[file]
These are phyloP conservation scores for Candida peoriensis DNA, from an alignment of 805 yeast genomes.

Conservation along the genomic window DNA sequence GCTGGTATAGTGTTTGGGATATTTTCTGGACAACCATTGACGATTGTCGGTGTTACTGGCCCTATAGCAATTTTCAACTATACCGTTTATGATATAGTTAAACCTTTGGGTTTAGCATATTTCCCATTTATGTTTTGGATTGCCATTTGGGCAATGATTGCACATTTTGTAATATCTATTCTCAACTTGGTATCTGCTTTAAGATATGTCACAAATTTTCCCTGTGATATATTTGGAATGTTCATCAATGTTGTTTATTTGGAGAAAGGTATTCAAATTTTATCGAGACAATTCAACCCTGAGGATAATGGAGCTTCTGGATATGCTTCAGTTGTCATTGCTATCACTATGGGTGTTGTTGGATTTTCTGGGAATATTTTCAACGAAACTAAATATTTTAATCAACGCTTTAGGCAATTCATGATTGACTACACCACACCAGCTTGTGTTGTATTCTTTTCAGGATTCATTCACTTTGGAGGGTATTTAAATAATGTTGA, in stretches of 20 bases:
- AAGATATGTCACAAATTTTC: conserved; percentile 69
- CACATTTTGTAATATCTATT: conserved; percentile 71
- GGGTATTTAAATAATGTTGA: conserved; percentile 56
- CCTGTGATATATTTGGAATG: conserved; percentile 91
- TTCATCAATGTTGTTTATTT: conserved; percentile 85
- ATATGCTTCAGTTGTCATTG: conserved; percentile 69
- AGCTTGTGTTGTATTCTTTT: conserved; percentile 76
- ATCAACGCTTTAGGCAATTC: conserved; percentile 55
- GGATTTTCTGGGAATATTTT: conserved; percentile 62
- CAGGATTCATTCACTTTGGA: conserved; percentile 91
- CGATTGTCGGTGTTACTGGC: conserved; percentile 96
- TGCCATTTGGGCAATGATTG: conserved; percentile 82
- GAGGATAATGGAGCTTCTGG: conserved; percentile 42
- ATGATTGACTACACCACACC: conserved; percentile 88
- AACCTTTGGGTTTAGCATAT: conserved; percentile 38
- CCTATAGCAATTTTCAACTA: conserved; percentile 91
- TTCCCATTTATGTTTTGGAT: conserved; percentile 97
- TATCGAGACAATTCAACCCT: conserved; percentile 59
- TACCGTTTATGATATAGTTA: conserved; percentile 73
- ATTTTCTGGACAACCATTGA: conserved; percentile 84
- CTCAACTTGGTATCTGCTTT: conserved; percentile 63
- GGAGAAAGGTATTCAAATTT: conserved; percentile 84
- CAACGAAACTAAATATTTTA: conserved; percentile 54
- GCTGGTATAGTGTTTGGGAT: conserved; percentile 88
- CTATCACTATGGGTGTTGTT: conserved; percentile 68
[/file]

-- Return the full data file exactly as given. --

These are phyloP conservation scores for Candida peoriensis DNA, from an alignment of 805 yeast genomes.

Conservation along the genomic window DNA sequence GCTGGTATAGTGTTTGGGATATTTTCTGGACAACCATTGACGATTGTCGGTGTTACTGGCCCTATAGCAATTTTCAACTATACCGTTTATGATATAGTTAAACCTTTGGGTTTAGCATATTTCCCATTTATGTTTTGGATTGCCATTTGGGCAATGATTGCACATTTTGTAATATCTATTCTCAACTTGGTATCTGCTTTAAGATATGTCACAAATTTTCCCTGTGATATATTTGGAATGTTCATCAATGTTGTTTATTTGGAGAAAGGTATTCAAATTTTATCGAGACAATTCAACCCTGAGGATAATGGAGCTTCTGGATATGCTTCAGTTGTCATTGCTATCACTATGGGTGTTGTTGGATTTTCTGGGAATATTTTCAACGAAACTAAATATTTTAATCAACGCTTTAGGCAATTCATGATTGACTACACCACACCAGCTTGTGTTGTATTCTTTTCAGGATTCATTCACTTTGGAGGGTATTTAAATAATGTTGA, in stretches of 20 bases:
- AAGATATGTCACAAATTTTC: conserved; percentile 69
- CACATTTTGTAATATCTATT: conserved; percentile 71
- GGGTATTTAAATAATGTTGA: conserved; percentile 56
- CCTGTGATATATTTGGAATG: conserved; percentile 91
- TTCATCAATGTTGTTTATTT: conserved; percentile 85
- ATATGCTTCAGTTGTCATTG: conserved; percentile 69
- AGCTTGTGTTGTATTCTTTT: conserved; percentile 76
- ATCAACGCTTTAGGCAATTC: conserved; percentile 55
- GGATTTTCTGGGAATATTTT: conserved; percentile 62
- CAGGATTCATTCACTTTGGA: conserved; percentile 91
- CGATTGTCGGTGTTACTGGC: conserved; percentile 96
- TGCCATTTGGGCAATGATTG: conserved; percentile 82
- GAGGATAATGGAGCTTCTGG: conserved; percentile 42
- ATGATTGACTACACCACACC: conserved; percentile 88
- AACCTTTGGGTTTAGCATAT: conserved; percentile 38
- CCTATAGCAATTTTCAACTA: conserved; percentile 91
- TTCCCATTTATGTTTTGGAT: conserved; percentile 97
- TATCGAGACAATTCAACCCT: conserved; percentile 59
- TACCGTTTATGATATAGTTA: conserved; percentile 73
- ATTTTCTGGACAACCATTGA: conserved; percentile 84
- CTCAACTTGGTATCTGCTTT: conserved; percentile 63
- GGAGAAAGGTATTCAAATTT: conserved; percentile 84
- CAACGAAACTAAATATTTTA: conserved; percentile 54
- GCTGGTATAGTGTTTGGGAT: conserved; percentile 88
- CTATCACTATGGGTGTTGTT: conserved; percentile 68